At the end of the courses, groups were requested to present their work to the rest of the class in an allotted slot of twenty minutes, and to conduct a public critique aimed at reflecting on their project through the lenses of individual, organizational and societal indicators as they are commonly found in socio-economic or socio-technical (Bjiker, 1997) evaluations. For each of these we asked the students to formulate how their proposed future states would affect each indicator in respect to the problem areas. Groups presented with the help of a slide deck containing all mandatory deliverables, but with no given fixed template: again, it was made clear to them that visuals and graphics were not elements contributing to the assessment of their work. A public moderated discussion followed. Participation through questions was constant and well structured.
The written examination was carried out through a multiple-choice questionnaire structured through 20 questions (initially 15) of varying difficulty, each providing a varying amount of points (either 3, 5, or 7), for a total 100 points. Each and every question could only have one correct answer, and all of them could be traced back directly to either the lectures and their slide decks or to the mandatory readings for the courses.

Conclusions

We introduced systems thinking as an overarching approach for teaching students of the Master in IT Management and Informatics at Jönköping International Business School how to solve complex or wicked information systems problems through a designerly approach. We changed two courses in the Spring semester 2013 in order to provide the students with both a theoretical appreciation of the multiple and often conflicting points of view any complex system brings to the table, and with a practical hands-on training through project work where they could readily apply the tools and methodologies they were learning along the way. JIBS strategic vision of entrepreneurship, ownership and renewal shaped the way the group work was framed.

Formal and informal evaluation post facto showed that students appreciated the courses, and while the process is far from being concluded or finalized in any way, a few major preliminary take-aways can be drawn from our observations, the courses results, and the students' own comments.

  • The students thoroughly enjoyed the courses, the format, the hands-on approach and appreciated the systems thinking perspective.
  • The students founds the visual approach of some of the tools and methodologies adopted challenging. This was expected, but at times it resulted in increased pressure on the teaching team and in generalized requests for step-by-step guidance: a brainstorming session for using the business model canvas became a painstakingly slow and detailed explanation of every single action to be performed.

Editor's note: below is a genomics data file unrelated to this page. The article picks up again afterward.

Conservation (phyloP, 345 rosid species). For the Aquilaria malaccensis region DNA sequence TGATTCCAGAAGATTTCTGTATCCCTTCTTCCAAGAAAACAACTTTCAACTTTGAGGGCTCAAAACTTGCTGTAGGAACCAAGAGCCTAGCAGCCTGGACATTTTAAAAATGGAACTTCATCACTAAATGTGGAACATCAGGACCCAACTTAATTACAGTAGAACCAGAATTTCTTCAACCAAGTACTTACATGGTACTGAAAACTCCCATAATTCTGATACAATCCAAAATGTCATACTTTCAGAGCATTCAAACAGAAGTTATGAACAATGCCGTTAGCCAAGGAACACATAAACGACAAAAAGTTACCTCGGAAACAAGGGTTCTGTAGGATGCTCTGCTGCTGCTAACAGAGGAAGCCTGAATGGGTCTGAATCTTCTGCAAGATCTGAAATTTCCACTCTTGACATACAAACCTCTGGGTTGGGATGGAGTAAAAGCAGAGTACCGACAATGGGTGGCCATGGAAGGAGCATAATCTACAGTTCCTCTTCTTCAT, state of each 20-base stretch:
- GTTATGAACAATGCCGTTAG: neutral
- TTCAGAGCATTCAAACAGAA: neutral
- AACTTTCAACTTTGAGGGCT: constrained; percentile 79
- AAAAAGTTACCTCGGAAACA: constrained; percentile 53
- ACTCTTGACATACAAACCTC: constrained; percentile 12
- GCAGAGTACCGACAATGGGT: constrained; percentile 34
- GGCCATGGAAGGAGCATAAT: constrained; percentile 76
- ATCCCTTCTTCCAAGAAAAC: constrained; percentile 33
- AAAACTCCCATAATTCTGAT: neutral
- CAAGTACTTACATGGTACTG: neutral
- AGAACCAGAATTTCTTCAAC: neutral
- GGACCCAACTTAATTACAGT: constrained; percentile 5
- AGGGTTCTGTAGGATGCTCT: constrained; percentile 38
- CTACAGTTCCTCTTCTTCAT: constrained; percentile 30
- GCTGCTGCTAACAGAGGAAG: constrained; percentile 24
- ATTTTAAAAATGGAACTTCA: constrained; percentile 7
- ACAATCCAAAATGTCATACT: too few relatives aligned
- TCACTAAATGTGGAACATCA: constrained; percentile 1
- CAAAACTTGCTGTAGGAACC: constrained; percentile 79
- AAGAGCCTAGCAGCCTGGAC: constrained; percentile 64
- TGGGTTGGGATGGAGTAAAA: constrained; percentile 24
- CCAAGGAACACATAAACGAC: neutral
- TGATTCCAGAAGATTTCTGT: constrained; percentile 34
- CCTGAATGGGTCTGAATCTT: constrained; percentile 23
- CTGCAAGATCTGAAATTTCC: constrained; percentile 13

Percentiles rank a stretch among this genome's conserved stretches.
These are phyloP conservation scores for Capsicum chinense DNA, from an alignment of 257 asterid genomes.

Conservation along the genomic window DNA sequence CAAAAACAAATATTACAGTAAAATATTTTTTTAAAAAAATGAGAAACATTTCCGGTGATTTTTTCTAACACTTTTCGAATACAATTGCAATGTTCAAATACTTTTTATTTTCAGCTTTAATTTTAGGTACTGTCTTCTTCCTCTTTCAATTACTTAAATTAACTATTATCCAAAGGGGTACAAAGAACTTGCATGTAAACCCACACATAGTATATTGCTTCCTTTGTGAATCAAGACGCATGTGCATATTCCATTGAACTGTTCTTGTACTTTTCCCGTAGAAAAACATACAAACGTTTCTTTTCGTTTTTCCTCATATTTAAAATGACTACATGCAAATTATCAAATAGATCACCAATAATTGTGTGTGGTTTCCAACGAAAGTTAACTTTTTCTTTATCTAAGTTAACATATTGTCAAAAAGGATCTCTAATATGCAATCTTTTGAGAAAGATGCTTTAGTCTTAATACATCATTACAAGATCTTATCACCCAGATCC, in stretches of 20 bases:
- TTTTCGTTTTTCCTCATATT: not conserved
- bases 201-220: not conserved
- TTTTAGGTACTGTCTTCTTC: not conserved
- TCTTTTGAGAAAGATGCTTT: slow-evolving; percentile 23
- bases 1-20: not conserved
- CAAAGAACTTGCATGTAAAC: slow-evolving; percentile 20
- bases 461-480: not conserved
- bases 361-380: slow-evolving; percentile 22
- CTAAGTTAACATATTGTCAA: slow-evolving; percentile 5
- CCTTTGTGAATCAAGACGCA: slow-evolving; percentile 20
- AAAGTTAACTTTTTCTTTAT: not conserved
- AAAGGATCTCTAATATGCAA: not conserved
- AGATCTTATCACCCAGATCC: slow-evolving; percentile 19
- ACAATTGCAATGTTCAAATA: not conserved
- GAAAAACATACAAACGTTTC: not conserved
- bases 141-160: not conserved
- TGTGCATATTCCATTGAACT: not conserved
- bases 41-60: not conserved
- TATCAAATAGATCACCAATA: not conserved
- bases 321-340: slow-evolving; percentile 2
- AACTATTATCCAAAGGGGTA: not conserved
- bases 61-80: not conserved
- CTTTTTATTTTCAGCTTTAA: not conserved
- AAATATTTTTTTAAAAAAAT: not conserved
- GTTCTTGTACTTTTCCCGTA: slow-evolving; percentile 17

• Cultural differences played a large role in some of the difficulties some of the students experienced (Ladd & Ruby, 2010).
  • The examination process for courses of this type, where students are evaluated through a weighted combination of individual and group performances, has to be rebooted since the classical academic project report methods (e.g. IMRAD) do not provide a full picture of what the project parts were about and of the impact they have. This will require research, because while a better and more suitable examination process is auspicable, conformity to the examination rules given by the Swedish regulatory bodies needs to be maintained.
  • The free-flow framing proved to be somewhat problematic to a part of the students, who feared that the freedom they were exerting in placing boundaries around their problem space would directly translate to a difficult assessment and possibly unfair final grades as they were “missing the point”.
  • More generally, the courses was perceived to offer no real boundaries, which implied that students were at loss as to what they would be judged upon. While this was intentional and deliberate, it made them feel insecure and was a major cause of delays and misunderstandings.
  • A part of the students did not feel comfortable enough within an open ended process, and while they could understand the project goals well enough, they could not bring themselves to systemically intervene on their deliverables, nor connect the different points of view provided by the subject areas into a holistic view. Similarly, they had a hard time connecting these back to JIBS educational strategy. One of them stated that “a more traditional set of lectures centered around one single idea, with possibly mandatory individual readings covering the remaining topics, would have been preferable”.